Wednesday, July 17, 2013

Book Review: Pterosaurs by Mark Witton

Pterosaurs dominated the skies during the time of the dinosaurs. They were remarkably diverse creatures, from the size of a sparrow to giants as tall as a giraffe, and were by far the largest creatures ever to fly.

One of the tallest subgroups, known as the azhdarchids, stood as tall as giraffes.

Yet surprisingly, the scientific story of pterosaur anatomy, ecology, and extinction has not been told as thoroughly as has that of the dinosaurs.

A new book called Pterosaurs: Natural History, Evolution, Anatomy helps to fill the gap. It is published by Princeton University Press, the same publisher that produced The Unfeathered Bird by Katrina van Grouw.

Mr. Witton is the ideal person to write such a book. He combines his deep knowledge of the subject as a paleontologist at the University of Portsmouth (U.K.) with his skills as an artist, and he has a flair for informal but accurate writing. His 292-page book is the most comprehensive and authoritative book to come along since Peter Wellnhofer's classic Illustrated Encyclopedia of Pterosaurs back in 1991.

The book contains about 200 illustrations, mostly in color. Typically Witton portrays each type in a side-view flying position at the bottom of the flap cylce. In most cases the color restoration is accompanied by a line drawing of the reconstructed skeleton in the same pose. There are also many fossil photographs, maps, diagrams, and full-environment restorations.

Witton's book covers general topics first, such as what we know and don't know about the skeletons, soft tissues, coloration, aerodynamics and behaviors. He then covers more than 130 species group by group, including many recently discovered and beautifully preserved specimens. The back of the book has a very thorough list of references and an index for deeper reading.
Find out more:
Amazon: Mark Witton's new book Pterosaurs: Natural History, Evolution, Anatomy
Amazon: Peter Wellnhofer's 1991 book Illustrated Encyclopedia of Pterosaurs
Facebook page for the book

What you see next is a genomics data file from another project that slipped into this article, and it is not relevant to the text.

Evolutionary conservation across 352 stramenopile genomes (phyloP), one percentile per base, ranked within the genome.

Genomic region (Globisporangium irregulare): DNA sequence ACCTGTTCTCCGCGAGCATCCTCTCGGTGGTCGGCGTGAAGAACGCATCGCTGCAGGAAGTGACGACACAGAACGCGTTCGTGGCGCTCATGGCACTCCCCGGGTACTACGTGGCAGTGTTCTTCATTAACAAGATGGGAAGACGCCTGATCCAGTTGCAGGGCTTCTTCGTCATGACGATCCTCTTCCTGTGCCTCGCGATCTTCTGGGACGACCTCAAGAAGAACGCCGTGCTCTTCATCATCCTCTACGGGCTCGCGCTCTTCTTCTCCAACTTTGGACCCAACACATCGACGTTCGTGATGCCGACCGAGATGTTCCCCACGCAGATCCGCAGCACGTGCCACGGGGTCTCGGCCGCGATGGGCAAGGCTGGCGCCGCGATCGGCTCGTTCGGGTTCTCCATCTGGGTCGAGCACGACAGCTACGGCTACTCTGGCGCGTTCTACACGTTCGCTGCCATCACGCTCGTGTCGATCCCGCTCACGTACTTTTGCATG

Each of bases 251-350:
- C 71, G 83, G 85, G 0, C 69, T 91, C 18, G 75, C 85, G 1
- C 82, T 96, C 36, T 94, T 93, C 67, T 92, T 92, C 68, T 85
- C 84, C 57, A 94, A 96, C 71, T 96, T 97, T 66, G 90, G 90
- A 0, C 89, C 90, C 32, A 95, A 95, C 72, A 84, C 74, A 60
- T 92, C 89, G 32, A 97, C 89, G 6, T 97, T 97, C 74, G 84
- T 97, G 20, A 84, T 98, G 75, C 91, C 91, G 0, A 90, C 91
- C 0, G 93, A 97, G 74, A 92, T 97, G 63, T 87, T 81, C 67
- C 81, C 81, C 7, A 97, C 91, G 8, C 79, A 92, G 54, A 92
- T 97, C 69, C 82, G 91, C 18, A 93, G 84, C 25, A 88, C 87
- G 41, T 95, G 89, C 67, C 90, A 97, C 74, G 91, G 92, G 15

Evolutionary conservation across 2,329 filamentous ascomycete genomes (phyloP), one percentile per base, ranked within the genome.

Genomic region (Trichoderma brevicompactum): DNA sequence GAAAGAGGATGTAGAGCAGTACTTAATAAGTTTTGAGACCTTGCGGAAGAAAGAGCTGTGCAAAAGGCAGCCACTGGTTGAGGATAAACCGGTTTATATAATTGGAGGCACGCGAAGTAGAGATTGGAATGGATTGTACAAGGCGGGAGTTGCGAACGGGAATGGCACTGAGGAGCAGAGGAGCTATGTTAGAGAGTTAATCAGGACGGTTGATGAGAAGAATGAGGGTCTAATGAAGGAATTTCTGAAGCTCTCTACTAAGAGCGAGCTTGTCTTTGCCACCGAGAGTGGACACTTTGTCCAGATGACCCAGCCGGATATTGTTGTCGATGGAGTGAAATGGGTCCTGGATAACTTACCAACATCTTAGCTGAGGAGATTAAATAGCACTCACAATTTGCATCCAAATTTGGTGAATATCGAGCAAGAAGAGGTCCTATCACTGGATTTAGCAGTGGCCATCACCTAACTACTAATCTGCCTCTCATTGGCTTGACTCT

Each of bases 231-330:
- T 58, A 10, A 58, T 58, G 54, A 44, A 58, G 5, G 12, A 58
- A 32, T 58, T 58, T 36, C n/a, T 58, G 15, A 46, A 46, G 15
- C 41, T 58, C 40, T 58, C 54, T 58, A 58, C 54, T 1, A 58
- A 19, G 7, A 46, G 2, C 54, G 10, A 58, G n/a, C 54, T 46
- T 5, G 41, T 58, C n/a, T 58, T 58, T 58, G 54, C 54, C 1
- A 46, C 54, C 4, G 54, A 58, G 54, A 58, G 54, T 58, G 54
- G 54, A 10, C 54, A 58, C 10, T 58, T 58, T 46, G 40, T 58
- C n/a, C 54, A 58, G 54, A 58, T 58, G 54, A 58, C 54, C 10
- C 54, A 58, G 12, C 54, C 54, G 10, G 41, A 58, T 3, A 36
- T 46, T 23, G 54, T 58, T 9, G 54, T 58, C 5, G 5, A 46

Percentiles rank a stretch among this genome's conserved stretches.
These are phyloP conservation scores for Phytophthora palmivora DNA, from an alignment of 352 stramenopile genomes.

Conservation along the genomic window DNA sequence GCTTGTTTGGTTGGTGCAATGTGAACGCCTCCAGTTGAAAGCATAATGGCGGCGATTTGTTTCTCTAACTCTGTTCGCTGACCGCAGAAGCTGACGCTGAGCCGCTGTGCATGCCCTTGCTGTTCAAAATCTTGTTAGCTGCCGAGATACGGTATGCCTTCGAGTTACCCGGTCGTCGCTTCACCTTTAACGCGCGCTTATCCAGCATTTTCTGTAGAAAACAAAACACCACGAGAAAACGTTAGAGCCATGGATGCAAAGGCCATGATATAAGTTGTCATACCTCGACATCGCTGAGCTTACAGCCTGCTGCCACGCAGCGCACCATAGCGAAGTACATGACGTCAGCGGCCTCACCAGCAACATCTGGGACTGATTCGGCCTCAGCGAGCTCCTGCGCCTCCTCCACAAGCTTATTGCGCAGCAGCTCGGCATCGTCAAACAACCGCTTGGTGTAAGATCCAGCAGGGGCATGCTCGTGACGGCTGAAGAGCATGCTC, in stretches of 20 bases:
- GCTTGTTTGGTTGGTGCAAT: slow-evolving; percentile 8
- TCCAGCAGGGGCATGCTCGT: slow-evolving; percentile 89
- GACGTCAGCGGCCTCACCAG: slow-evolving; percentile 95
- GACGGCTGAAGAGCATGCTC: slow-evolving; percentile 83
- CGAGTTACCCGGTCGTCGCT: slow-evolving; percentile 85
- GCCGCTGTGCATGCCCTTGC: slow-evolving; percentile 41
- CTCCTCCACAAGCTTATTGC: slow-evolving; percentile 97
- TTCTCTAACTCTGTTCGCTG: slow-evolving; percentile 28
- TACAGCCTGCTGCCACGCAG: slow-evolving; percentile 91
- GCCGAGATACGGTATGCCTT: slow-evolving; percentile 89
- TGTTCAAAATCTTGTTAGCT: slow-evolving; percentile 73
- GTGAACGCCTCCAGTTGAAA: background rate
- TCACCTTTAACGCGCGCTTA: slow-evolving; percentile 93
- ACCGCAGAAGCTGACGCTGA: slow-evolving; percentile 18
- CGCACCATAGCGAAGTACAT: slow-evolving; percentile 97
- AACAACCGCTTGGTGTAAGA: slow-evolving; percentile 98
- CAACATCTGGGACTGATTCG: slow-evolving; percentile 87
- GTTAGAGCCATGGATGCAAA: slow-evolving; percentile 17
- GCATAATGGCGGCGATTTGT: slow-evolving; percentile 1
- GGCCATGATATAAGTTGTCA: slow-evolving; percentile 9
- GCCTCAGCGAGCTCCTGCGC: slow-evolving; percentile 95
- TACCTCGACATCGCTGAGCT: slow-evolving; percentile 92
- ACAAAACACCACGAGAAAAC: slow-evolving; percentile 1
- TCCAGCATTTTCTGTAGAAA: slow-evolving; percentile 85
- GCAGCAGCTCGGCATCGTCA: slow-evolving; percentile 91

Princeton University Press webpage


Tom Hart said...

Not being versed at all in this topic, I have to wonder: Do you happen to know if there's good reason to believe that the giraffe-sized critters DID actually fly, as opposed to having vestigal wings?

James Gurney said...

One thing you can see in the fossils: the bones are extremely lightly (but strongly) built, showing that they were light enough to take to the air. The bones of flightless birds such as ostriches still have hollowness compared to other land animals, but they're far heavier built.

Christoffer Gertz Bech said...

I recently got the book and I can definitely recommend it. It's a truly scientific book with discussions of the evidence and what we could possibly deduct from it, written in an easily accessible and quite humorous style.

Among other things, he goes into some detail about why there is very good reason to suppose that those huge azdarchids really did fly - as James say, they were definitely built the way flyers are.

A little note: The reconstructions are not quite showing flying pterosaurs at the bottom of a flap cycle, but launching pterosaurs (according to a recent and apparently widely accepted theory about how they managed to get airborne - also described in the book).

Another review here:

James Gurney said...

CGB, thanks for that clarification. You're right. I picture them leaping off with a huge flap of their wings, neck and legs fully extended, to get them started. Exactly how pterosaurs got off the ground has been a "bone" of contention for a long time.

Tom Hart said...

Thanks James and CGB. It's truly amazing to imagine a living thing that large soaring overhead!

Christoffer Gertz Bech said...

As I have understood, there hasn't yet been found conclusive evidence proving that this is how they took off, but given that they most likely walked around with those big, strong forelimbs on the ground it seems a likely conclusion (vampire bats are known to do something similar). The initial leap is actually more a push-up than a flap.

As I recall, in the book there is a short hint at some recently discovered pterosaur footprints that could support this theory, but apparently the material has yet to be published.

Found this video showing the take-off as it is supposed to have been done:

Imagine a giraffe-sized creature doing that. Must have been an incredibly awesome sight.

M Althauser said...

I discovered Mr. Witton's work on Flickr years and years ago, and have always loved his illustrations. I'm glad to hear that Pterosaurs is just as well written as the lengthy, multiple page entries he used to pen for each pterosaur illustration on his Flickr page!